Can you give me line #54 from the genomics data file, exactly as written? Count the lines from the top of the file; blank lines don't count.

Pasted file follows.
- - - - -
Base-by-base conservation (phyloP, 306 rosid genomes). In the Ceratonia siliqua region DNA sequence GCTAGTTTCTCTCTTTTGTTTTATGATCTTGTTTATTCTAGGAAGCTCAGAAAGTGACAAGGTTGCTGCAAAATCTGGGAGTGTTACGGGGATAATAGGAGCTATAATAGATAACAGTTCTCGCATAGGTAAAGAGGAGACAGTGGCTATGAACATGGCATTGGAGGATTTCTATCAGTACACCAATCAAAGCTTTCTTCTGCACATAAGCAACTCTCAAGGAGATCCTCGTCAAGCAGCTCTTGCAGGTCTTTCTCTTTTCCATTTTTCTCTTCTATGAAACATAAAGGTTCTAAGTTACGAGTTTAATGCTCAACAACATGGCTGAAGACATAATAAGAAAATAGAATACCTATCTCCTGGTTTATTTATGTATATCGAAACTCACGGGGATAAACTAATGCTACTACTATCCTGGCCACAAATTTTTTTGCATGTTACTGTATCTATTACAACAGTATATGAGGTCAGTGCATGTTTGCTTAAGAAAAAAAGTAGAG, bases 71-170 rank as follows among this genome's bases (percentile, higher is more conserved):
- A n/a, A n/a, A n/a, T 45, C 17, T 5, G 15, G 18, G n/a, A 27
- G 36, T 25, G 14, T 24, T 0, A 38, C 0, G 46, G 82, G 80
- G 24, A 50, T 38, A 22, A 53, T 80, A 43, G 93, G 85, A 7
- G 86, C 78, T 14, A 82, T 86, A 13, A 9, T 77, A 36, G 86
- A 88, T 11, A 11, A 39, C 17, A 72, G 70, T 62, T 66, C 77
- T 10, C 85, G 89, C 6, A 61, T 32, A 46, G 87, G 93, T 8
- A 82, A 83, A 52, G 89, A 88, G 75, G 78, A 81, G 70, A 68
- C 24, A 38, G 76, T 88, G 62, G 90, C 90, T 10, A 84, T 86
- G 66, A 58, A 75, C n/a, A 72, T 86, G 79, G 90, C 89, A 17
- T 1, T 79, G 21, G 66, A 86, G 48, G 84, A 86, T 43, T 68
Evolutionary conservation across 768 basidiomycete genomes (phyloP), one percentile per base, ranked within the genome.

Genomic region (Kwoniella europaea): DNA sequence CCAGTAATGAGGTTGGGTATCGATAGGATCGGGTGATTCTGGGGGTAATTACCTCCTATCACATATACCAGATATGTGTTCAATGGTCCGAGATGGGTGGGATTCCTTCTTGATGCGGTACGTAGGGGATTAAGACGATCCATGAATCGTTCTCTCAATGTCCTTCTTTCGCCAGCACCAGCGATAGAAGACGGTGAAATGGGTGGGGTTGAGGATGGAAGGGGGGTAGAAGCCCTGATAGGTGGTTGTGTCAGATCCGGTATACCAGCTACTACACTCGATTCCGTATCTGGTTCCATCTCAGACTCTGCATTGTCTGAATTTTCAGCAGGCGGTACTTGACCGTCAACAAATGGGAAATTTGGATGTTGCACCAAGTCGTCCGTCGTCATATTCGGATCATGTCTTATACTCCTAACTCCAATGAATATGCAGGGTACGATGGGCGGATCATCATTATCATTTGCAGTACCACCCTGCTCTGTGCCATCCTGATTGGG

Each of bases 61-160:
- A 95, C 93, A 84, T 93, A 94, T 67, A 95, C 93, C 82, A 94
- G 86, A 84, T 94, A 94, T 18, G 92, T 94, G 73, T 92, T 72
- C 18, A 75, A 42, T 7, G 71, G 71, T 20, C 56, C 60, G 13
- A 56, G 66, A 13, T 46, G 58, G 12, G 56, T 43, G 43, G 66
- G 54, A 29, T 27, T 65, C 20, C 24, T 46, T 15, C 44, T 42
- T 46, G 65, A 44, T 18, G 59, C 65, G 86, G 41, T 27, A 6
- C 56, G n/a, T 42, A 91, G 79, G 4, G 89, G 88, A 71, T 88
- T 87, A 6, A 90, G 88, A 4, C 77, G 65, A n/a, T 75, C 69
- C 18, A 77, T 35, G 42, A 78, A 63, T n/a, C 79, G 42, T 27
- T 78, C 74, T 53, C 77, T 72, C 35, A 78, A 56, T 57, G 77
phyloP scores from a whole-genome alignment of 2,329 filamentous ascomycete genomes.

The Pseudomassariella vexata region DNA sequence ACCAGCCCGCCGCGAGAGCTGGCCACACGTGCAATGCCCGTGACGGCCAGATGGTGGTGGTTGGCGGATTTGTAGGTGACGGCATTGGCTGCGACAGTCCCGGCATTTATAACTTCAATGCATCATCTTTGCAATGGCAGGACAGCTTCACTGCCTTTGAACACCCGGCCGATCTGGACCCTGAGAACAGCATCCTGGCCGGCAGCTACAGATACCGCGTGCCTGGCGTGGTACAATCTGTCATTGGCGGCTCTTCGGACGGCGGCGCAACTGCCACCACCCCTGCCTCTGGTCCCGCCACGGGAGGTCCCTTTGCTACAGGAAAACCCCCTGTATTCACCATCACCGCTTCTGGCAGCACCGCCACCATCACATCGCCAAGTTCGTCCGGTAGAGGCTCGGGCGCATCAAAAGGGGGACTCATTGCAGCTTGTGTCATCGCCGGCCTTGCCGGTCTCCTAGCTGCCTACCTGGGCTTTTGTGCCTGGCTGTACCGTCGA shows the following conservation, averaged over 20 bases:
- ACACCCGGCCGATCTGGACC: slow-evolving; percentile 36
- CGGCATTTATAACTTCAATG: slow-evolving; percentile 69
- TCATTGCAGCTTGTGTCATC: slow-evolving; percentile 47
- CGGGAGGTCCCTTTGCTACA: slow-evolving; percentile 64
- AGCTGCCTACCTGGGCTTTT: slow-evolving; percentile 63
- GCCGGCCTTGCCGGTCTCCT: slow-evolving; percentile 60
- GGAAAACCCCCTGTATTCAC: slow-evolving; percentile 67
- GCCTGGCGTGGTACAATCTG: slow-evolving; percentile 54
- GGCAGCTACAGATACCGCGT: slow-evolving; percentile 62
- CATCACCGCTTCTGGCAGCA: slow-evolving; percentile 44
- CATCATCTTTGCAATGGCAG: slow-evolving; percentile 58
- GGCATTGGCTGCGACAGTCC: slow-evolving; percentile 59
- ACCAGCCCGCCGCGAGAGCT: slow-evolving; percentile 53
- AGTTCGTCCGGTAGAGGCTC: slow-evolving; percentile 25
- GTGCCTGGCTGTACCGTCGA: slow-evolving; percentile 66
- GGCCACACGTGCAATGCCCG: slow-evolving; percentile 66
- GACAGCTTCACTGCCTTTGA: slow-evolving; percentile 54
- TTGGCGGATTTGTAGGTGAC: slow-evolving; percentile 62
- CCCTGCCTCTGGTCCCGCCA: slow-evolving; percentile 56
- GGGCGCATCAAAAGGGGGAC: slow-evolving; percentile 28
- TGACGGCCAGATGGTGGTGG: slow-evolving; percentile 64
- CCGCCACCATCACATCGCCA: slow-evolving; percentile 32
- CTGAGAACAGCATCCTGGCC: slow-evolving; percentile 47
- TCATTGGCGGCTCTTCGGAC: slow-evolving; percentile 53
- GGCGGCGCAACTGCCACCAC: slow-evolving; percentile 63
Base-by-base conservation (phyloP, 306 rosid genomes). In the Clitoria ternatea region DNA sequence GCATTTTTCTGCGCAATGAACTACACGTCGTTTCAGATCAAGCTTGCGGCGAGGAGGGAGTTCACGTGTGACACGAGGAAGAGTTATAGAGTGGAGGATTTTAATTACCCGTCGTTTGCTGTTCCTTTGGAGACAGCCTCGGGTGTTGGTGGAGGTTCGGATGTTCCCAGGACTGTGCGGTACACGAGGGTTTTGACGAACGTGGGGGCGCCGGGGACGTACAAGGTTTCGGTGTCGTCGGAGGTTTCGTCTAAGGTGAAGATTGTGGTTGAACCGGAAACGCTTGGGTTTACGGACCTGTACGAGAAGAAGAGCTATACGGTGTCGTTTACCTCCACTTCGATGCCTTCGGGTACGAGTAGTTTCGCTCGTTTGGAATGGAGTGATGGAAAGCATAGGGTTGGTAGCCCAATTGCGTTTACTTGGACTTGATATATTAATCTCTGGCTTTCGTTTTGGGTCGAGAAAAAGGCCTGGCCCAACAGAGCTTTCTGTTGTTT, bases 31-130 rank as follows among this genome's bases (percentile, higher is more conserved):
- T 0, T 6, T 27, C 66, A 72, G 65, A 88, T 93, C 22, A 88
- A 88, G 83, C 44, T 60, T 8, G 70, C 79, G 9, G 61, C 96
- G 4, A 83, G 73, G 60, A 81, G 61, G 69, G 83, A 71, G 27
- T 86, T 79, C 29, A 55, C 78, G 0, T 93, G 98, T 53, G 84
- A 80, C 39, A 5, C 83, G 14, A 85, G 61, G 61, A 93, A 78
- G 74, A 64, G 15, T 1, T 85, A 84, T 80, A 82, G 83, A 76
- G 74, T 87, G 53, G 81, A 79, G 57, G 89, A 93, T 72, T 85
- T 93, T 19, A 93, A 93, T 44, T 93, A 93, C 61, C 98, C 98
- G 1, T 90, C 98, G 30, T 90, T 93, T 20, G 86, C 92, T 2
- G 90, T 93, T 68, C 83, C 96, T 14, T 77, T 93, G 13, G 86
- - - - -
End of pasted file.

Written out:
- A 88, G 83, C 44, T 60, T 8, G 70, C 79, G 9, G 61, C 96